Local councils in London and the Home Counties are currently planning to allow building on more than 48,000 acres of the Green Belt, according to a major new report by the London Green Belt Council (LGBC). That’s huge: the equivalent of the combined area of the London Boroughs of Barnet, Camden and Enfield – or of 60 Hampstead Heaths.

 It is a shocking statistic, especially when the government – including both Conservative leadership contenders Rishi Sunak and Liz Truss – claims to be committed to protecting the Green Belt. Our own MP, Theresa Villiers, has called the situation ‘very worrying’.

The report ‘Safe Under Us’? The continued shrinking of London’s local countryside, 2022 shows that altogether the amount of Green Belt land offered up for development has increased by a massive 127% since 2016, when the LGBC first started tracking threats to London’s local countryside.

Land around London began to be safeguarded from the interwar sprawl of London’s suburbs in the 1930s, and in his 1944 Greater London Plan, Patrick Abercrombie proposed a ring of greenery around the capital. In 1945 our Society was founded to protect the fields around Chipping Barnet from being built over for 40,000 houses. In 1955 the Green Belt was enshrined in planning law, leaving us surrounded on three sides by greenery (see map below).

Since then the Green Belt has been a vital ‘green lung’ for Londoners seeking respite from their urban habitat. More recently, the vital role that open countryside plays in biodiversity, flood prevention and climate change mitigation has become obvious. The Covid-19 pandemic proved its enormous value to people’s health and wellbeing. And the Ukrainian crisis reminds us of its importance for food security.

‘Safe Under Us’? details the extent of Green Belt loss under the Local Plans currently being drafted by every Council. It points out how all of the region’s housing needs could easily be met by building on brownfield (previously developed) urban sites instead. The full report can be read here.

The report highlights the fact that many councils are still using housing figures based on out-of-date (2014) population and household projections from the Office for National Statistics when more recent and accurate Census figures show a marked slowing-down of population increase. Far fewer houses are actually needed than are currently being planned for.

Furthermore, adds LGBC Chairman Richard Knox-Johnston, “It is a fallacy that building in the Green Belt will provide affordable homes. New development in the Green Belt is mainly 4 or 5-bedroom homes built at very low densities since those are the most profitable for developers to build, so not providing affordable homes for young people.”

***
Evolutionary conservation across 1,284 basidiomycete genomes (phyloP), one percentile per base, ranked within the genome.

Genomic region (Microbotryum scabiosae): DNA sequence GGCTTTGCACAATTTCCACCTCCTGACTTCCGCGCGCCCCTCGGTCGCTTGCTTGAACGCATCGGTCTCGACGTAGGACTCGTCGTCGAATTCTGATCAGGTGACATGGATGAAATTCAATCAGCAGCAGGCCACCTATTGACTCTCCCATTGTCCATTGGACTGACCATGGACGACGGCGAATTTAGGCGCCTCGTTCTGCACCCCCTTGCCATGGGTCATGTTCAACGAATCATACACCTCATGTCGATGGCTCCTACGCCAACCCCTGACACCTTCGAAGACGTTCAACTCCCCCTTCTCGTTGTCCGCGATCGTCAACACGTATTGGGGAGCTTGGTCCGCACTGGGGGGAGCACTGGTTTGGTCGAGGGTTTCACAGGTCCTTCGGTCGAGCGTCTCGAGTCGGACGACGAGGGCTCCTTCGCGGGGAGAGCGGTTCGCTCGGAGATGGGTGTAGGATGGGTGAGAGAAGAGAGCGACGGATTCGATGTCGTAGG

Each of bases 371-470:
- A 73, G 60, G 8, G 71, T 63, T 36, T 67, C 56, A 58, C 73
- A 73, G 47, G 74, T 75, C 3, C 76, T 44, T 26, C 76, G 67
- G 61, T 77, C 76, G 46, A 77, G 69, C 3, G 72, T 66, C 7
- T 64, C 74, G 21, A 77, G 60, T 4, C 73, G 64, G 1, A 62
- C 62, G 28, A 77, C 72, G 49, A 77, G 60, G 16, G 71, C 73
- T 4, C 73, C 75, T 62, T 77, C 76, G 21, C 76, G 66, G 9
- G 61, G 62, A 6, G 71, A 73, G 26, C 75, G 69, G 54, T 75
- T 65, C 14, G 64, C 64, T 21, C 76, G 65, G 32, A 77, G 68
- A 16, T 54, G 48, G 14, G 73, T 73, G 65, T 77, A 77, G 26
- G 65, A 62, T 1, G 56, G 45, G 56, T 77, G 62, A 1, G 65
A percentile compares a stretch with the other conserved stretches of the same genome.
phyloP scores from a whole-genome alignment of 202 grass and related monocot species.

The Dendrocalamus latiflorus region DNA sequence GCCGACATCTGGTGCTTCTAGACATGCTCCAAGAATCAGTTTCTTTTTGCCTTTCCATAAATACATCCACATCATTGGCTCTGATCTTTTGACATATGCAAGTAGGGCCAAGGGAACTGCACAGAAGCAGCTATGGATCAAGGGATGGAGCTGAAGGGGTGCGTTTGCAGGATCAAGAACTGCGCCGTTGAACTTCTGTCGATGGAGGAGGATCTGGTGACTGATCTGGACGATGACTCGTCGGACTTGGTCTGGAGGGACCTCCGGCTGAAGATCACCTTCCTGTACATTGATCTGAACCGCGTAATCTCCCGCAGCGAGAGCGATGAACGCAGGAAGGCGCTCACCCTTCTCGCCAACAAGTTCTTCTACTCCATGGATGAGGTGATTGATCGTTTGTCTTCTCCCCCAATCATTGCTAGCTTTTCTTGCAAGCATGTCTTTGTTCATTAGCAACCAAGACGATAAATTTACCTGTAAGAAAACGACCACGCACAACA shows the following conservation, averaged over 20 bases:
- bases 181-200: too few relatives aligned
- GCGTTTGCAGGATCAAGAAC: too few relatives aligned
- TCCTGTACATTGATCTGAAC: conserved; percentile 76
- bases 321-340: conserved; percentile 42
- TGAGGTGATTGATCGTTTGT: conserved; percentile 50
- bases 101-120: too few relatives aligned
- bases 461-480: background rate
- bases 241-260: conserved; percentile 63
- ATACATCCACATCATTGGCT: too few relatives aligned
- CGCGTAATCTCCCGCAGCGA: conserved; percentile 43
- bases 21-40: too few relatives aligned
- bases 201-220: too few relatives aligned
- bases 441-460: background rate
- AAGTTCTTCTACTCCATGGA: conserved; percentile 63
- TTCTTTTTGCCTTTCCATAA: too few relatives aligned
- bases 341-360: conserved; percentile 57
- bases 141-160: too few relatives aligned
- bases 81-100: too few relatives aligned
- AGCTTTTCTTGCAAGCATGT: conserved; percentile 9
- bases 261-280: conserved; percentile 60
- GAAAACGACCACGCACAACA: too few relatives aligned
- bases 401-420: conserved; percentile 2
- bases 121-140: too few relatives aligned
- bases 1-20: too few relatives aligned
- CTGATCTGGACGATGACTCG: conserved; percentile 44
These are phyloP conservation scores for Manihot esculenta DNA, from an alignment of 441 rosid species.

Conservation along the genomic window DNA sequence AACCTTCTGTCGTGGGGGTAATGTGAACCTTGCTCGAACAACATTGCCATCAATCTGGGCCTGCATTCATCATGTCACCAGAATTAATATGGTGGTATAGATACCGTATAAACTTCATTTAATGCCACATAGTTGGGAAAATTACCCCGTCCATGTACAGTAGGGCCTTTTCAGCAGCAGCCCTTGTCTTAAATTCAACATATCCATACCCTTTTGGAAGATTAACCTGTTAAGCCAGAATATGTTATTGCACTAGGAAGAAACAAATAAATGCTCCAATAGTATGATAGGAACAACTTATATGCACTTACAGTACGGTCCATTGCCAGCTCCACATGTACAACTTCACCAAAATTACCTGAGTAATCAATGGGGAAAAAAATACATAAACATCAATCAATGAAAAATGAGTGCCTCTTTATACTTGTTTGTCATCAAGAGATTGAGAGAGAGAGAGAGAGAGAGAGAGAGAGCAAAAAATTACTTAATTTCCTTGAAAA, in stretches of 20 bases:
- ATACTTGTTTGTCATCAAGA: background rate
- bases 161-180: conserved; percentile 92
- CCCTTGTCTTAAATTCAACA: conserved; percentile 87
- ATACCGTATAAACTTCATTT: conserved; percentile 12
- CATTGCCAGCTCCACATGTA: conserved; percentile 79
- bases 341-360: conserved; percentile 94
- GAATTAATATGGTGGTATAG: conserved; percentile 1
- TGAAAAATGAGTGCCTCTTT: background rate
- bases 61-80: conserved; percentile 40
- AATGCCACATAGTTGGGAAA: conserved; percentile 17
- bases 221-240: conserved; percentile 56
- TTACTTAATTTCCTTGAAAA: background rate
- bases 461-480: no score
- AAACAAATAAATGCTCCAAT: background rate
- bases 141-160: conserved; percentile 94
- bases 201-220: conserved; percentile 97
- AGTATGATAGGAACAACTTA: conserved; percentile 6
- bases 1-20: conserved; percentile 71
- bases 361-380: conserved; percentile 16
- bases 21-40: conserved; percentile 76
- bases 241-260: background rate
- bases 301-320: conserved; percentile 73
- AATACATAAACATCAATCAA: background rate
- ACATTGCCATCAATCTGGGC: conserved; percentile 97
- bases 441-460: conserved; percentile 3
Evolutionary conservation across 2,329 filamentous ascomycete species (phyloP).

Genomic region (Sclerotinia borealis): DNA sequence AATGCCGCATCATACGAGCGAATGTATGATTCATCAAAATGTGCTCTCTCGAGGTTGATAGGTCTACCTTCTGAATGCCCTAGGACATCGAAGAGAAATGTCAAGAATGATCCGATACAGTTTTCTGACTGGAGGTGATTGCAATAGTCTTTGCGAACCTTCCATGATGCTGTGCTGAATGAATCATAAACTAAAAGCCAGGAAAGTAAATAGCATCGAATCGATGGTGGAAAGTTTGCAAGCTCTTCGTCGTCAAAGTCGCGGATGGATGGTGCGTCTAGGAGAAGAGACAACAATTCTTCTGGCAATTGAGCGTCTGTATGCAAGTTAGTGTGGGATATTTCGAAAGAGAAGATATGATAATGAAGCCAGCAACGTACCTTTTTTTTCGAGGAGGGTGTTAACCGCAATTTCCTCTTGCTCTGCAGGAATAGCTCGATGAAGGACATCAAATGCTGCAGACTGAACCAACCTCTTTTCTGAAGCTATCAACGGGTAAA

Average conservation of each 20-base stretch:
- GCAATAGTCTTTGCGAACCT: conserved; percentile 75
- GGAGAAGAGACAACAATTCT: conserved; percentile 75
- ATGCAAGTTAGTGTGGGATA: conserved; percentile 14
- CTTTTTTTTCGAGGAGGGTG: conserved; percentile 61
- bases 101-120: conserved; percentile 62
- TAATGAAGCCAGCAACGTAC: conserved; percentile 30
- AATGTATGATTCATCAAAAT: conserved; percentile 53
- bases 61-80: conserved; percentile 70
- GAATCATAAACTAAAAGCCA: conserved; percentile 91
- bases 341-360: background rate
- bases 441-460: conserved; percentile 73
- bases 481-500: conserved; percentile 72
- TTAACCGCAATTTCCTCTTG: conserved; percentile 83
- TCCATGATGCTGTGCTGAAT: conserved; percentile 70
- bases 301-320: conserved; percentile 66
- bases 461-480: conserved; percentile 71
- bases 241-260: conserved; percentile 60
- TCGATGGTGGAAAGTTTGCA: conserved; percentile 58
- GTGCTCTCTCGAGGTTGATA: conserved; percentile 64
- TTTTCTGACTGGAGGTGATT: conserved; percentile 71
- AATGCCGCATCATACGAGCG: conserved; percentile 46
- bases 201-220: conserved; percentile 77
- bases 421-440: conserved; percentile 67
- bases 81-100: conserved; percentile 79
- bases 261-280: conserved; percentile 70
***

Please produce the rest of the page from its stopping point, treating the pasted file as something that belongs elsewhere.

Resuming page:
The counties of Hertfordshire, Essex and Surrey account for two-thirds of all the current development threats. Barnet is one of the least offending planning authorities, planning to build 576 homes on a mere 133 acres of the Green Belt. Fortunately, most of these are previously-developed land in Mill Hill (the former National Institute of Medical Research and Jehovah’s Witness sites).

Despite Barnet’s policies on protecting the Green Belt and environment, however, over the last five years around 40 planning applications have been made to build on Green Belt in or near Chipping Barnet. Most are to replace existing buildings with modest residential developments, but some cause us considerable concern. They include substantial gas and electricity plants off Partingdale Lane. The former was withdrawn and the latter refused permission – but Harbour Energy has just appealed against the latter decision, so that threat remains.

And Barnet’s draft Local Plan includes a proposal for a large leisure hub in the middle of Barnet Playing Fields – which are designated Green Belt – despite similar facilities being available for community use in two nearby schools.

The Society watches such cases closely. We’re strengthened by being longstanding members of the LGBC, and of its sister organisation, the Council for the Protection of Rural England (CPRE). Several of our Committee Members are actively involved with the LGBC: Derek Epstein is its Membership Secretary, Simon Watson manages its website and I’m on its Executive Council. Derek and I contributed to ‘Safe Under Us’?.